Clinical and economic outcomes of serious postoperative infections following resection of common respiratory and gastrointestinal solid tumors
Unlike infections occurring during periods of chemotherapy-induced neutropenia, postoperative infections in patients with solid malignancy remain largely understudied. The purpose of this population-based study was to evaluate the clinical and economic burden, as well as the relationship of hospital surgical volume and outcomes associated with serious postoperative infection (SPI) – i.e., bacteremia/sepsis, pneumonia, and wound infection – following resection of common solid tumors.
From the Texas Discharge Data Research File, we identified all Texas residents who underwent resection of cancer of the lung, esophagus, stomach, pancreas, colon, or rectum between 2002 and 2006. From their billing records, we identified ICD-9 codes indicating SPI and also subsequent SPI-related readmissions occurring within 30 days of surgery. Random-effects logistic regression was used to calculate the impact of SPI on mortality, as well as the association between surgical volume and SPI, adjusting for case-mix, hospital characteristics, and clustering of multiple surgical admissions within the same patient and patients within the same hospital. Excess bed days and costs were calculated by subtracting values for patients without infections from those with infections computed using multilevel mixed-effects generalized linear model by fitting a gamma distribution to the data using log link.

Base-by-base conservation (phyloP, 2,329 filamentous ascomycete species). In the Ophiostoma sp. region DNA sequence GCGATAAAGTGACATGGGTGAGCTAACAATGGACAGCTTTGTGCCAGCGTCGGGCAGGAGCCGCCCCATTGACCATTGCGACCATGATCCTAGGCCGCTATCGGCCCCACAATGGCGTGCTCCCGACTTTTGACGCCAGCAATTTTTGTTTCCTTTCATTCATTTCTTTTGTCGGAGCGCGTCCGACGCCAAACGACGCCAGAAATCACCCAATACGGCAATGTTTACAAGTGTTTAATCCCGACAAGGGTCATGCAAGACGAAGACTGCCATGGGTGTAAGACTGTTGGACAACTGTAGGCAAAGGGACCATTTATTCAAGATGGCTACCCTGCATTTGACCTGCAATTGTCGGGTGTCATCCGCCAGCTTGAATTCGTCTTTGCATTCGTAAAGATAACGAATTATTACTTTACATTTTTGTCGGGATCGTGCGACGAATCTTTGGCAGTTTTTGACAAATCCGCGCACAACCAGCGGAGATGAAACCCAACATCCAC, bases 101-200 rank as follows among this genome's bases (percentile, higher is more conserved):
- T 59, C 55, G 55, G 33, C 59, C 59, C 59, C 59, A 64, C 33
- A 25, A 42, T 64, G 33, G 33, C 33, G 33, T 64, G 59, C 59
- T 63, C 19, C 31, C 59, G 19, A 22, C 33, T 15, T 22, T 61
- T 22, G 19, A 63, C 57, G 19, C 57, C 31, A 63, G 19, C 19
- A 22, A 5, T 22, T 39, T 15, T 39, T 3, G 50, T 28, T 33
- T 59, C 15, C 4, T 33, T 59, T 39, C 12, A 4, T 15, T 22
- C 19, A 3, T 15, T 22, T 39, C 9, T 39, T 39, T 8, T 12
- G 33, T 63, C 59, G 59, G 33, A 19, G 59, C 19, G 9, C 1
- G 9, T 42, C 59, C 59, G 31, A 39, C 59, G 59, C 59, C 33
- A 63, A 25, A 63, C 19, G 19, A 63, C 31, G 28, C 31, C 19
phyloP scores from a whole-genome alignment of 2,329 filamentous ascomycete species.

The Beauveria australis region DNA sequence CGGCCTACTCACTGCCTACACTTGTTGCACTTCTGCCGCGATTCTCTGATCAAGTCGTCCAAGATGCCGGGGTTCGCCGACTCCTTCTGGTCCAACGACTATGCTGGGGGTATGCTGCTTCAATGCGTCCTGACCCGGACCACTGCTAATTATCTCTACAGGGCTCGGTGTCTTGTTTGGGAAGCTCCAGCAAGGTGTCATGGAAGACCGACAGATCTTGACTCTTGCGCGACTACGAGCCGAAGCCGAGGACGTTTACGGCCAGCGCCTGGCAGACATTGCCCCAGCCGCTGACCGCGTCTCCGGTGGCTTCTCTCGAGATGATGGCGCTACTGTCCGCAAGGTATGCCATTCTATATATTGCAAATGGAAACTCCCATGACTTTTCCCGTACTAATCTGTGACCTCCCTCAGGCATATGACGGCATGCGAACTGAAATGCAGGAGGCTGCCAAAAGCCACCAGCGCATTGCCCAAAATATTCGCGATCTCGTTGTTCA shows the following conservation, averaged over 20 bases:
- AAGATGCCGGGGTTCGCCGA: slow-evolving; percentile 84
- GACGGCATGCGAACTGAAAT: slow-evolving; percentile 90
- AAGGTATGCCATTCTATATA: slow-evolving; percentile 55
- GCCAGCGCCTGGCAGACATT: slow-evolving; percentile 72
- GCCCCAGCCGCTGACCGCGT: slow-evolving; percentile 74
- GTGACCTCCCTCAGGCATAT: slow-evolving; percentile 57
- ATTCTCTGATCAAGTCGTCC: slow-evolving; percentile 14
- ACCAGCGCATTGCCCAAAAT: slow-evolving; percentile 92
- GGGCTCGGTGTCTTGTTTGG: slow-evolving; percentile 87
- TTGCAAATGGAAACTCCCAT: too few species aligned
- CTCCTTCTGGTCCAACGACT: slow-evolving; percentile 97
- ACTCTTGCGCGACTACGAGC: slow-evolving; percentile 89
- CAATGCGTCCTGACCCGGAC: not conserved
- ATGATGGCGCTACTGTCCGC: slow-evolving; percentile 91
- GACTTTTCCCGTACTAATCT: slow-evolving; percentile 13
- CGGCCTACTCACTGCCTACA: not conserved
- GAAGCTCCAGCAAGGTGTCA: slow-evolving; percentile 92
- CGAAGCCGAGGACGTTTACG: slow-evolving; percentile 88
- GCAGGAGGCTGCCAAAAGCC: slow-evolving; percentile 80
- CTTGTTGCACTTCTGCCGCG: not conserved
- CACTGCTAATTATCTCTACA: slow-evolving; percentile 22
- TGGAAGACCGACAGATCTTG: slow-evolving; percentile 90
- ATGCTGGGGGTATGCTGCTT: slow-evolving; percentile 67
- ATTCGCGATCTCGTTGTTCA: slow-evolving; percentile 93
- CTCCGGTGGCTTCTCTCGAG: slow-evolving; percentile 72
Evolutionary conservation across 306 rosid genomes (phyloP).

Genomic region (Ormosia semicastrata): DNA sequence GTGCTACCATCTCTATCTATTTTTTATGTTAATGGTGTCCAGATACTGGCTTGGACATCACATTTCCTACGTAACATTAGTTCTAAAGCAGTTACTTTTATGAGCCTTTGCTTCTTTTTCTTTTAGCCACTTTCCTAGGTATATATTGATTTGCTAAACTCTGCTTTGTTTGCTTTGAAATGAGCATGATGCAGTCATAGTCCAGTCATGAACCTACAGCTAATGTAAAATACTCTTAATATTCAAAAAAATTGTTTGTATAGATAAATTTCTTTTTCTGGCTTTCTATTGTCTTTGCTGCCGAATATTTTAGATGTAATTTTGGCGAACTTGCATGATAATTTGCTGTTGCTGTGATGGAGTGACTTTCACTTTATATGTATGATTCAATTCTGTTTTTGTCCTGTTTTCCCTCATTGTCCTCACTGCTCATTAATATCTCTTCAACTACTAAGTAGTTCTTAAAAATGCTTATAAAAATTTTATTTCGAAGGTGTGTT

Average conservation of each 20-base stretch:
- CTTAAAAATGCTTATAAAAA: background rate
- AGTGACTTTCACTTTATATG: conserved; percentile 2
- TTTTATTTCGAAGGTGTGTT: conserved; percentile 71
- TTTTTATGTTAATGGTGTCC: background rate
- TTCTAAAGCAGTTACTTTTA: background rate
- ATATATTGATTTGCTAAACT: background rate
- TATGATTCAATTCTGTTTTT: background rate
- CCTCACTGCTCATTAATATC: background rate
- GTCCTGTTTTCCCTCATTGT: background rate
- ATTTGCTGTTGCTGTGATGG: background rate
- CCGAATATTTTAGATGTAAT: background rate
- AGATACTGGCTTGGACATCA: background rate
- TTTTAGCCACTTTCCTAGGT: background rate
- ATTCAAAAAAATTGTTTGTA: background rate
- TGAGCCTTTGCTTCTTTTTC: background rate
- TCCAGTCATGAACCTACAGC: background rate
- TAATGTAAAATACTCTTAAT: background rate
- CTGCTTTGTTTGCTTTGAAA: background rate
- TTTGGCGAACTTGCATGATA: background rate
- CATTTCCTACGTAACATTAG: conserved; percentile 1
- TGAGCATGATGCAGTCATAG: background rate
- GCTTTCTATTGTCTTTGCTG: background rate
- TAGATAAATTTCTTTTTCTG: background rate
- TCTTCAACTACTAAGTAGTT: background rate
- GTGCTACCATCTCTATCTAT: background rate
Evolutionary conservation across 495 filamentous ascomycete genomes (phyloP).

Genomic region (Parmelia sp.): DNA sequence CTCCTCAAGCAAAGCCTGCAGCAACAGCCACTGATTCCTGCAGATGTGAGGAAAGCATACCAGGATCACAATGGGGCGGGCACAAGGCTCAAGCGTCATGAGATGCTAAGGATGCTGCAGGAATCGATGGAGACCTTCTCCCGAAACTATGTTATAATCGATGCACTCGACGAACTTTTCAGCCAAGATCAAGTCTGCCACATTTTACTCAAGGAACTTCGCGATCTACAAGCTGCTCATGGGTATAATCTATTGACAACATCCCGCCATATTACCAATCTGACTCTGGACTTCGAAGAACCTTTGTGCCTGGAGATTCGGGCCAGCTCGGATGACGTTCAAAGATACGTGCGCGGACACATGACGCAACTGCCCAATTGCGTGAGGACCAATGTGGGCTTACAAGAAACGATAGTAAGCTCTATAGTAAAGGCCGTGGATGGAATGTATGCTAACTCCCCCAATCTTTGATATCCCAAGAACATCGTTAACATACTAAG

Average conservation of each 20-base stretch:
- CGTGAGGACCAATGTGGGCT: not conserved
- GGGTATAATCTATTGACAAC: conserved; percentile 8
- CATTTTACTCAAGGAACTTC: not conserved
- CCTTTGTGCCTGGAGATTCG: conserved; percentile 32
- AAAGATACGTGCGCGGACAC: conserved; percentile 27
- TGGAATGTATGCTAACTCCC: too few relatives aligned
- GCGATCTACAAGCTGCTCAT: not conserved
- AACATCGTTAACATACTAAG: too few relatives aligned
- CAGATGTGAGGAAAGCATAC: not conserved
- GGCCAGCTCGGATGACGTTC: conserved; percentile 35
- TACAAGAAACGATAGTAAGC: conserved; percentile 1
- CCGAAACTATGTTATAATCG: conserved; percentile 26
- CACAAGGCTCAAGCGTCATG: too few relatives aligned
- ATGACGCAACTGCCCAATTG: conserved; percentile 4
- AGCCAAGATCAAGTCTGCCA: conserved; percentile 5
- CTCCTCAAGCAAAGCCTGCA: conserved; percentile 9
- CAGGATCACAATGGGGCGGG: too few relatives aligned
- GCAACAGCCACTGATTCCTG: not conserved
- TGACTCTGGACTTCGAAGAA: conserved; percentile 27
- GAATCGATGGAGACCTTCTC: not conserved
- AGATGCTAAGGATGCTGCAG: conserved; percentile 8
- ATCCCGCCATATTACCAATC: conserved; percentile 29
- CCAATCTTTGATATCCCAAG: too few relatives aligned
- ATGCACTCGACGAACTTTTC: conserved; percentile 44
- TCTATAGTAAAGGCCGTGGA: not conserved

Serious postoperative infection occurred following 9.4% of the 37,582 eligible tumor resections and was independently associated with an 11-fold increase in the odds of in-hospital mortality (95% Confidence Interval [95% CI], 6.7-18.5, P < 0.001). Patients with SPI required 6.3 additional hospital days (95% CI, 6.1 - 6.5) at an incremental cost of $16,396 (95% CI, $15,927–$16,875). There was a significant trend toward lower overall rates of SPI with higher surgical volume (P=0.037).
Due to the substantial morbidity, mortality, and excess costs associated with SPI following solid tumor resections and given that, under current reimbursement practices, most of this heavy burden is borne by acute care providers, it is imperative for hospitals to identify more effective prophylactic measures, so that these potentially preventable infections and their associated expenditures can be averted. Additional volume-outcomes research is also needed to identify infection prevention processes that can be transferred from higher- to lower-volume providers.